Mark
 

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I've just fitted Ferodo discs and pads to the rear of my Aero for £47 all in!!!!
These were just the standard stuff, but they seem to work just fine.
Will let you know the braking distance once I've got the Race-Tech performance meter plugged in.
Nick.
 

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I have GreenStuff on my Aero and I thought they were great at first. Decent initial bite and no brake dust, just like they say. Good stopping power when they get warm.

Then after a few thousand miles they started to get noisy and create brake dust, until soon they were as dusty as the originals. In addition, I feel the initial bite deteriorated and they seemed to need warming up just to get decent performance. I changed the discs to ATE PowerDiscs from Euro Car Parts and what a surprise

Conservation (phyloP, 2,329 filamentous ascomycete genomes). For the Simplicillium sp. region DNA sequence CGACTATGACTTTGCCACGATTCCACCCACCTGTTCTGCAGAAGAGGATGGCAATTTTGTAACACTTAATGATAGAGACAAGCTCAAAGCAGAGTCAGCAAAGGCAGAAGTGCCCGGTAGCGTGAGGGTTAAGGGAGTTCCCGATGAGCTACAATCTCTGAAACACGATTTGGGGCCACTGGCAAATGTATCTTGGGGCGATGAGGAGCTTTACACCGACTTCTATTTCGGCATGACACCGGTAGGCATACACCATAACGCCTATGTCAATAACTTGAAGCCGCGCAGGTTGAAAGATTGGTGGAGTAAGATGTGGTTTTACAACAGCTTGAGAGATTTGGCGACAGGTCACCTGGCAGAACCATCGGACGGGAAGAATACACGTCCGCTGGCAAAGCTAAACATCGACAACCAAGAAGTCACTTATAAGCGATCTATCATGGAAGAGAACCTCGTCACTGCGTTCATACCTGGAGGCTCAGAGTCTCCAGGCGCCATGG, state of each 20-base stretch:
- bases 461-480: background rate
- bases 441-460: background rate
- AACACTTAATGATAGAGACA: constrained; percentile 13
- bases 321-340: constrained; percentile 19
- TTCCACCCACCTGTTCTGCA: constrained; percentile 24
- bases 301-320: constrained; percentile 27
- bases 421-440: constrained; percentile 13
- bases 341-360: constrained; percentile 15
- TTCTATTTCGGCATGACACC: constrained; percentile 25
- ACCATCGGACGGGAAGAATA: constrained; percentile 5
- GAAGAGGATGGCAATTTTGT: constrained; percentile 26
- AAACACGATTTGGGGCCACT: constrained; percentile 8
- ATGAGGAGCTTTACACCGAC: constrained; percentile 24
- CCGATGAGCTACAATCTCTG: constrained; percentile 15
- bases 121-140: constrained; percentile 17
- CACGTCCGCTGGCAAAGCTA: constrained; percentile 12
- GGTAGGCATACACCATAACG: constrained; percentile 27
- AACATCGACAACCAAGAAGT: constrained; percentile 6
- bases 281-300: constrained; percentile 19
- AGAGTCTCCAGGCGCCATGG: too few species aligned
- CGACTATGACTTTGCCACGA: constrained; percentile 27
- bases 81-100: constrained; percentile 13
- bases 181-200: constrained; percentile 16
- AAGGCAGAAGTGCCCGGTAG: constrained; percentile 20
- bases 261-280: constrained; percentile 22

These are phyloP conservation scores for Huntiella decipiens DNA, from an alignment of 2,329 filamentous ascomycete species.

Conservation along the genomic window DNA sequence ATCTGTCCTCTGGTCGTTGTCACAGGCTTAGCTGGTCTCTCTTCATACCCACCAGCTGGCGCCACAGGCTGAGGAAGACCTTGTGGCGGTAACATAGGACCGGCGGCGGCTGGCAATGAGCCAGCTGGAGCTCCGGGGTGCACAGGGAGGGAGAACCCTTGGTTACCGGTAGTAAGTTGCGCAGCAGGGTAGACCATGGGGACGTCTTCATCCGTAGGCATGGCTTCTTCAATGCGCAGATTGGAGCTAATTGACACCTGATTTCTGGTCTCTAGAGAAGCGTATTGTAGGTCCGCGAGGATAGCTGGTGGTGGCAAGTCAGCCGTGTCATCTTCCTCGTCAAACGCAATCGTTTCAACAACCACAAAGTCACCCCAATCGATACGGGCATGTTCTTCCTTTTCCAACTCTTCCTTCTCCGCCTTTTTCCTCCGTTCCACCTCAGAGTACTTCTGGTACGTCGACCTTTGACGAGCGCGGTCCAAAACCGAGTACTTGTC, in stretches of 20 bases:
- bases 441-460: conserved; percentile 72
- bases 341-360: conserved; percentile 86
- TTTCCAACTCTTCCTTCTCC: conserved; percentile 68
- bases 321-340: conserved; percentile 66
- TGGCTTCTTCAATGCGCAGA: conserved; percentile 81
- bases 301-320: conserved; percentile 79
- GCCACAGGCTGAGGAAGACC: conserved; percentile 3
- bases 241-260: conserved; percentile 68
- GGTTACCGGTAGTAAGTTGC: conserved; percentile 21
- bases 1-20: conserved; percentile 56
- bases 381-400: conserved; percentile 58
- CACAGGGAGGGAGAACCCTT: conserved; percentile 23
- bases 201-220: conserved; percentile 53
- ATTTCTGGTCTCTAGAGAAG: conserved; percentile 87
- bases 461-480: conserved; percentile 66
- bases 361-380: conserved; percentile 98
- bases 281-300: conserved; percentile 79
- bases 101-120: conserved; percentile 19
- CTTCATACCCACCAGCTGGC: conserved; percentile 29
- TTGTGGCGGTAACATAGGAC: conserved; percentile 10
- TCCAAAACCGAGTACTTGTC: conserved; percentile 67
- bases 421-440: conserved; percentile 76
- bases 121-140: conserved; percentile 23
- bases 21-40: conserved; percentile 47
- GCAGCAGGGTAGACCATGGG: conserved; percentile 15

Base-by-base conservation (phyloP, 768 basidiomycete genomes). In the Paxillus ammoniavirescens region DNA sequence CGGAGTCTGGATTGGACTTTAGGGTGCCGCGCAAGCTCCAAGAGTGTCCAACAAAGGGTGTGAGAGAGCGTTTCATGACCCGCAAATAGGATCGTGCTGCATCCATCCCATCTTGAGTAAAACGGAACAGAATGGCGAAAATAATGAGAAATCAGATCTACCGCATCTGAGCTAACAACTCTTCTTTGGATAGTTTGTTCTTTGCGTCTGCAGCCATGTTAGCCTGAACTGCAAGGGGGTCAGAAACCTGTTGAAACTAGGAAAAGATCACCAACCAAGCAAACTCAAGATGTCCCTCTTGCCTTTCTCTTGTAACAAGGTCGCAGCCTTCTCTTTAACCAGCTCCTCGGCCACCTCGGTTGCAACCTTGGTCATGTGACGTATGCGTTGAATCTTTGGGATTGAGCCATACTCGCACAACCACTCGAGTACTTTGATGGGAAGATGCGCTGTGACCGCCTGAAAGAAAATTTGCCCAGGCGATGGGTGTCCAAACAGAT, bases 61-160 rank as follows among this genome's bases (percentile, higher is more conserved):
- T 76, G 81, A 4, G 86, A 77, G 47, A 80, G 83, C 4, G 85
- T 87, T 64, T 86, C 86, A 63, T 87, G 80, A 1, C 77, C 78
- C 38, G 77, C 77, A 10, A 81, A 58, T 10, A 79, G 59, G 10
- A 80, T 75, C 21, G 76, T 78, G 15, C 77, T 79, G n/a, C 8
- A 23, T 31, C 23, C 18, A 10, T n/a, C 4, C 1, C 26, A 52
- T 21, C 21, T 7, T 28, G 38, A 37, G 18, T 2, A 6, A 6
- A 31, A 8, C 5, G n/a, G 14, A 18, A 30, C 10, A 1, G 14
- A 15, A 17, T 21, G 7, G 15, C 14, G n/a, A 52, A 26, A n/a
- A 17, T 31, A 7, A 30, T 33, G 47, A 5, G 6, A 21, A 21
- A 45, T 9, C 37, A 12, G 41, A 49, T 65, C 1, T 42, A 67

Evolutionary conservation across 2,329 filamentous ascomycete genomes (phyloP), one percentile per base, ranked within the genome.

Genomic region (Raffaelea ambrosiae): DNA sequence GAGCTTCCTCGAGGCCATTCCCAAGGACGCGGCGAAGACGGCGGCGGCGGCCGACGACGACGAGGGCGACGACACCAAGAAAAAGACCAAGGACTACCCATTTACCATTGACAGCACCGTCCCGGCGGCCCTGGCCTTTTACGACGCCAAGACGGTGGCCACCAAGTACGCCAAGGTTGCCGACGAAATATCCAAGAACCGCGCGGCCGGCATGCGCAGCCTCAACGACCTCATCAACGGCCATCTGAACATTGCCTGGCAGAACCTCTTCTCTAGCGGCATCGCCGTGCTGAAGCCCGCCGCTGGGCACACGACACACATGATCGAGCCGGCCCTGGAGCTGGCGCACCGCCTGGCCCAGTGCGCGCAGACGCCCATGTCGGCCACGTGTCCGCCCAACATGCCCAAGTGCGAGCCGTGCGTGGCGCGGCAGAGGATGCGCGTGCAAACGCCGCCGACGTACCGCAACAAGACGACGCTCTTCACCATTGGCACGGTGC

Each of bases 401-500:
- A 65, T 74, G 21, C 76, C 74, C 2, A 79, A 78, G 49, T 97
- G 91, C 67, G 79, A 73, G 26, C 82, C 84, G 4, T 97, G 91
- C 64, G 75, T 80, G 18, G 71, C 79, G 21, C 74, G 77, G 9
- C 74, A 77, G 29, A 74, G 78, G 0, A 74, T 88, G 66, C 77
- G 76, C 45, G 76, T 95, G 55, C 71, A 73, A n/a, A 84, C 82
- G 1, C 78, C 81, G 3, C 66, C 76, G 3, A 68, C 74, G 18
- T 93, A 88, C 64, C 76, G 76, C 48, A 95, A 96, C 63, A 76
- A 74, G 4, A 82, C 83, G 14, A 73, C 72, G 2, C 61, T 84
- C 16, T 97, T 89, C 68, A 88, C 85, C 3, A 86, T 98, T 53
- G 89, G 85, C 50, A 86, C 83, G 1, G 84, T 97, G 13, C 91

when they were even noisier on these grooved discs.

While I was impressed initially, I don't think I'll use these pads again. Perhaps I feel deceived - their initial performance is obviously what has got them rave reviews.

This is only on a 9000, though. I obviously can't comment on how they perform on any other car.
 

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I agree with BillJ ref the green stuff pads. they were perhaps only 5% better than the old worn out ones I fitted to my CSE. In the end I gave up as the discs wre worn as well and fitted the Textar discs and pads from ECP for about £70 for the discs and pads. They seemed pretty good and gave good initial bite for my day to day driving. I have also fitted the same to the front of my aero and they seem as good although I do drive faster. They are very good from high speed and can get it to dive/"lock up" as much as you want. At low speed they do feel a bit lifeless but that seems to be a 9000 trait unless you spend a lot of money. Fitted Pagid pads to the back and they made little difference to the saab items fitted.

If cash is tight the Textar ones seem good enough to me.
Ant